The documentary feature movie has always been a way to generate a strong, immersive, visual narrative out of non fictional stories that could be hardly delivered otherwise. As such, it’s the ideal form to inject into the public debate any kind of radical, sometimes marginal practice, experienced live by a gang of happy few but deserving a broader audience, as well as for developing a counter-narrative around specific topics, run an investigative research, document an artistic practice that can’t be understood in its complexity just by looking at artworks in museums.
Highlights from the past include Into Eternity (2012) by Danish artist Michael Madsen, which ponders the future of nuclear waste and explores the horrors of anticipating an unpredictable future; Strange Culture (2012) by artist Lynn Hershman Leeson, an investigation on how the biotech art by the acclaimed collective Critical Art Ensemble came to be understood as bioterrorism in the wake of 9/11; The Story of Technoviking (2014) by German artist and filmmaker Matthias Fritsch, exploring internet memes, privacy, copyright, and the clash between online habits and obsolete regulations; Dust and Illusions (2015) by Olivier Bonin, re-telling the thirty years of history of the Burning Man Festival, an experiment in community, art, radical self-expression, and radical self-reliance taking place every year in the Black Rock Desert in northern Nevada; The Yes Men Are Revolting (2015) by Laura Nix, documenting the last pranks of the legendary culture jamming activist duo The Yes Men; Art of the Prank (2016) by Andrea Marini, an emotional journey following the evolution of artist Joey Skaggs - a fierce proponent of independent thinking and the man who has turned the media hoax into an art form; and Burden (2018), by Timothy Marrinan and Richard Dewey, a feature documentary exploring the life and work of pioneering performance and installation artist Chris Burden.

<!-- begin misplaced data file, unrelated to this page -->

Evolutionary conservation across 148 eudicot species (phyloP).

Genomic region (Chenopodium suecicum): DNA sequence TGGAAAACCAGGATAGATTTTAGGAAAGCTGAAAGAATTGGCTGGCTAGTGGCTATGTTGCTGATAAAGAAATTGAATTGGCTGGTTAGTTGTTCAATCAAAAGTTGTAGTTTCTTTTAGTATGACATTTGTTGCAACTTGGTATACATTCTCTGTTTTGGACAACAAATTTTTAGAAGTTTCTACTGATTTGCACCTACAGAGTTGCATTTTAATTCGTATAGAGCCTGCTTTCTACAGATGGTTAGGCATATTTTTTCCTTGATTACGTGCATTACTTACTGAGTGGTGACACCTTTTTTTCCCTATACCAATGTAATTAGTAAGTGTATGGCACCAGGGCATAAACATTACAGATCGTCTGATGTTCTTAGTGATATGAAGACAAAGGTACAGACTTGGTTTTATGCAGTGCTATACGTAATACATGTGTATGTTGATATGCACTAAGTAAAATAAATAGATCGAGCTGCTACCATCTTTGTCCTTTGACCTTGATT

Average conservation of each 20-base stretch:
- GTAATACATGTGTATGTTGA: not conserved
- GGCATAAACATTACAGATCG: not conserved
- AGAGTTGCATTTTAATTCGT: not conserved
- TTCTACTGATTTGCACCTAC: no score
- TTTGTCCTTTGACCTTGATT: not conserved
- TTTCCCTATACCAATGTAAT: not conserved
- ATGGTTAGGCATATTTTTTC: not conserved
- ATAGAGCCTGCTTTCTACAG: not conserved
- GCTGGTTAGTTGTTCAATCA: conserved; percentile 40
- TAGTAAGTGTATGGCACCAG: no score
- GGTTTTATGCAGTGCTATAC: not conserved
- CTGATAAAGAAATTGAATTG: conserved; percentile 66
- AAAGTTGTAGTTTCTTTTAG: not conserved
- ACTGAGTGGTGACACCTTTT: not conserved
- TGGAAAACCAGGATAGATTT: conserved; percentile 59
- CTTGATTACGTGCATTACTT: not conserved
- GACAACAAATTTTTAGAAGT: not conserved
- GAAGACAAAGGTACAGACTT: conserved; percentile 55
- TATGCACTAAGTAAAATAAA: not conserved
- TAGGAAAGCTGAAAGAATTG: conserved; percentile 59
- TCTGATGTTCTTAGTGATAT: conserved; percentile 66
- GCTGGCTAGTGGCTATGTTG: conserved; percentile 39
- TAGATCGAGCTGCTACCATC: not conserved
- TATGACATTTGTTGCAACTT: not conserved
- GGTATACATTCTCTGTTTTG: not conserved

Recognizing this specific role of documentary film, since 2012 Aksioma has been presenting, for the first time in Slovenia, documentary movies strongly related to its overall programme, and able to generate a better awareness on topics ranging from long-term nuclear waste storage to online memes, from anti-globalization activism to the socio-political implications of pornography. These screenings, initially sporadic and presented at irregular intervals, in the last few years have crystallized into Akcija!, a regular cycle of events taking place in January/February every year at Kino Šiška in Ljubljana.